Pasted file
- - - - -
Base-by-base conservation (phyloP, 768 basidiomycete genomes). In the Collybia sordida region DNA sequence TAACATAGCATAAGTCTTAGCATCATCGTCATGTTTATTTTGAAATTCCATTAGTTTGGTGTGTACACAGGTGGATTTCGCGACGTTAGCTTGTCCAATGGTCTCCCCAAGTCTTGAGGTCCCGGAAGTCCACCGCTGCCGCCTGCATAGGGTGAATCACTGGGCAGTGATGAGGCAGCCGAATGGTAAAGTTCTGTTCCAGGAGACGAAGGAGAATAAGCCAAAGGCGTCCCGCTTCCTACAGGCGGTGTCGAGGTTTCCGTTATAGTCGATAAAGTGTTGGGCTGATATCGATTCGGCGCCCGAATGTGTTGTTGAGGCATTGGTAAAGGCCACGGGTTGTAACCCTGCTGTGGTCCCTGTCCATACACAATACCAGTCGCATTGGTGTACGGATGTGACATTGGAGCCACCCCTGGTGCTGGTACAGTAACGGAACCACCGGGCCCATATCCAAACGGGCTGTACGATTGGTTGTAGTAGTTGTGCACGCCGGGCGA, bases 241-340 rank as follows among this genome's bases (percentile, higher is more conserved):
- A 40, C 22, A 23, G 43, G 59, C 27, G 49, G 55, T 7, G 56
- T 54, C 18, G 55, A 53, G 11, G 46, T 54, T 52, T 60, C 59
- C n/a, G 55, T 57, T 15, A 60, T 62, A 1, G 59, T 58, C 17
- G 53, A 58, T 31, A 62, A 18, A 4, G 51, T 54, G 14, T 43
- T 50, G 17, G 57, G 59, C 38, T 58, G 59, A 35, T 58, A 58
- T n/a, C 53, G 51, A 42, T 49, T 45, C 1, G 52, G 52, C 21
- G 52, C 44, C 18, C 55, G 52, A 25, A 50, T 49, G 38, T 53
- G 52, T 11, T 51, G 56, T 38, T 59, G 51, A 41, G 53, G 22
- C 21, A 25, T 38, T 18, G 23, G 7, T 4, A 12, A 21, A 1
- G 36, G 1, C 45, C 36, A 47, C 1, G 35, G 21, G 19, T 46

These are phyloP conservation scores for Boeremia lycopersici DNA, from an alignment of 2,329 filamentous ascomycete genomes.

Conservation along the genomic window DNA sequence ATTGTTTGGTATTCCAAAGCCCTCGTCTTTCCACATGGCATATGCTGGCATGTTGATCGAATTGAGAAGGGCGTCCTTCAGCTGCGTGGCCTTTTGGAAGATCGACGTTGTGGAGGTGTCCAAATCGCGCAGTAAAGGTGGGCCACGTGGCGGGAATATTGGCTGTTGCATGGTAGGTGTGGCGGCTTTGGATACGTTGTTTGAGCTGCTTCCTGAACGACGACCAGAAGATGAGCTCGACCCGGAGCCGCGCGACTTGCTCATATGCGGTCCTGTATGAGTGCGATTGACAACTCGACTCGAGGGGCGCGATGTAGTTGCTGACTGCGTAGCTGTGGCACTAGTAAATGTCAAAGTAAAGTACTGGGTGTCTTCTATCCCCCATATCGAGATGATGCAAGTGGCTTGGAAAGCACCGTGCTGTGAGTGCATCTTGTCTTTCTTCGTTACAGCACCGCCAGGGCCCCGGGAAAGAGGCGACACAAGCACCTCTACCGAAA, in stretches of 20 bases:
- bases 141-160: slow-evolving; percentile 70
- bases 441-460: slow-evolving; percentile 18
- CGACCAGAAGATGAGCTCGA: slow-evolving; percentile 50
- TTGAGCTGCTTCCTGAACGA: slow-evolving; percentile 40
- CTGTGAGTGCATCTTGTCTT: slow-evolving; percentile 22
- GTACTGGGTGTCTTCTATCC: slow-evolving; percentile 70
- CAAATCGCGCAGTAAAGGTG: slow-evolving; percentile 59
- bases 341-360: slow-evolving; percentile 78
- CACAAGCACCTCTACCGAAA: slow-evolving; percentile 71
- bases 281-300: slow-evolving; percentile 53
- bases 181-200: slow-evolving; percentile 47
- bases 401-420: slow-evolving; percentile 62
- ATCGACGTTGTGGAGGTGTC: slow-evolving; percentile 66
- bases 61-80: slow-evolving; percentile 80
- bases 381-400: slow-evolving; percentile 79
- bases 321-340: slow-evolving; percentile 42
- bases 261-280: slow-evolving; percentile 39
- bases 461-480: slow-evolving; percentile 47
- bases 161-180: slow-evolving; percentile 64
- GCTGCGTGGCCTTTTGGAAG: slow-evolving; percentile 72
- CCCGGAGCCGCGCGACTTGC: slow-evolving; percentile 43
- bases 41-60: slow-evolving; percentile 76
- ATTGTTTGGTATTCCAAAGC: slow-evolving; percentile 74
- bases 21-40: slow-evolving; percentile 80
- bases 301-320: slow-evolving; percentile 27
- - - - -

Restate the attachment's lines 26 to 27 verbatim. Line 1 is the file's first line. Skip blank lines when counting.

- ATCGACGTTGTGGAGGTGTC: slow-evolving; percentile 66
- bases 61-80: slow-evolving; percentile 80